Date of Conferral
Doctor of Education (Ed.D.)
Educational leaders have implemented a number of programs and practices to reduce the number of students who drop out of U.S. high schools, yet little is known in the research literature and at the practice level about how administrators perceive these interventions. The problem that this study addressed was a lack of knowledge about which implemented school practices and intervention programs are effective for reducing dropout rates from the perspectives of administrators in a Mid-Atlantic state. The purpose of this basic qualitative study was to explore administrators’ perceptions concerning implemented school practices and intervention programs intended to reduce dropout rates. The research questions addressed asked about the programs of intervention and school practices administrators had implemented in their attempt to decrease the dropout rates in their high school. The next research question inquired about the various aspects of interventions and practices administrators believed did or did not assist with decreasing their school’s dropout rates? A total of eight administrators were chosen through purposeful sampling and were then individually interviewed to extrapolate the study’s data. Data were analyzed using NVivo’s software to identify themes. The four themes revealed were that alternative schools, various classroom techniques, principal- staff relationship, and teachers that work to build relationships with students can affect and reduce school dropout rates. The study findings may assist educational leaders in identifying and addressing potential issues with programs and practices designed to promote student retention, which may lead to a decrease in the dropout rate. The implications of reducing the dropout rate include providing graduates with the skills necessary to participate in local job markets and communities with sources of revenue.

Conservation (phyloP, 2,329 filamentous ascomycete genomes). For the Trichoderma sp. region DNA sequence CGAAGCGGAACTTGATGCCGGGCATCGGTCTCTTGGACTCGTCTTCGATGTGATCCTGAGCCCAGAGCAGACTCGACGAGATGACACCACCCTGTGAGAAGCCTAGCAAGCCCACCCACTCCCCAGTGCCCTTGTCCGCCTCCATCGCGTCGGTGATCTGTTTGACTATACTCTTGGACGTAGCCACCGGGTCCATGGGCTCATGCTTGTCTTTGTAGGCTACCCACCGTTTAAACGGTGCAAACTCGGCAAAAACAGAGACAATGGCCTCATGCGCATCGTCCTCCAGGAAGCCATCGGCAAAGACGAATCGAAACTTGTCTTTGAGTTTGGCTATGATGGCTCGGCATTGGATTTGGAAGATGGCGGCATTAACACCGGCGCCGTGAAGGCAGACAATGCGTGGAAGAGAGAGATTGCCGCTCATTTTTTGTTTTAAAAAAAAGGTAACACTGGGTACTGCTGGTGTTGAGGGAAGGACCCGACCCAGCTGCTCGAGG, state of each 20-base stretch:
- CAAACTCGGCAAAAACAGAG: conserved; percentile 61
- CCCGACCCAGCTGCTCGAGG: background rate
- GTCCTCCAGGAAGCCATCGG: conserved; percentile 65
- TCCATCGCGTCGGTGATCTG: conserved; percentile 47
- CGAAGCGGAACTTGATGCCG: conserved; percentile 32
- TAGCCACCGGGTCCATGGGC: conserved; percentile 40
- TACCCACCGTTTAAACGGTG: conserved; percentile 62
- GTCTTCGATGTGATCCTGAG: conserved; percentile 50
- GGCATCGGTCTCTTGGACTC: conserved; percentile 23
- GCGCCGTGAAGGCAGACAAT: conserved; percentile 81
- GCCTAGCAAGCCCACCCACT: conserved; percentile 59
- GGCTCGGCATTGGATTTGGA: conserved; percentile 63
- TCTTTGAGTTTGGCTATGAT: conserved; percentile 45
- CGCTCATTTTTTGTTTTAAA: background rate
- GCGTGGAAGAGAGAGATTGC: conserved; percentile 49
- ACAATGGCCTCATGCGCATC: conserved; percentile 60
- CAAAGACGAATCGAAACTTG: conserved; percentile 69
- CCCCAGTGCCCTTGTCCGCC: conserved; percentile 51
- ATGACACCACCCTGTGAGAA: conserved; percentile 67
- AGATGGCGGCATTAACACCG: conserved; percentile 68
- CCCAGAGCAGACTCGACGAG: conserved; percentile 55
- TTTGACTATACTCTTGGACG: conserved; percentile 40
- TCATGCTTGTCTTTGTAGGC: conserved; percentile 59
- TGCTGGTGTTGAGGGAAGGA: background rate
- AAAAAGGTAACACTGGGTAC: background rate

Holmstrom, Jennifer Alden, "Administrators’ Perceptions of Student Dropout Interventions" (2021). Walden Dissertations and Doctoral Studies. 9955.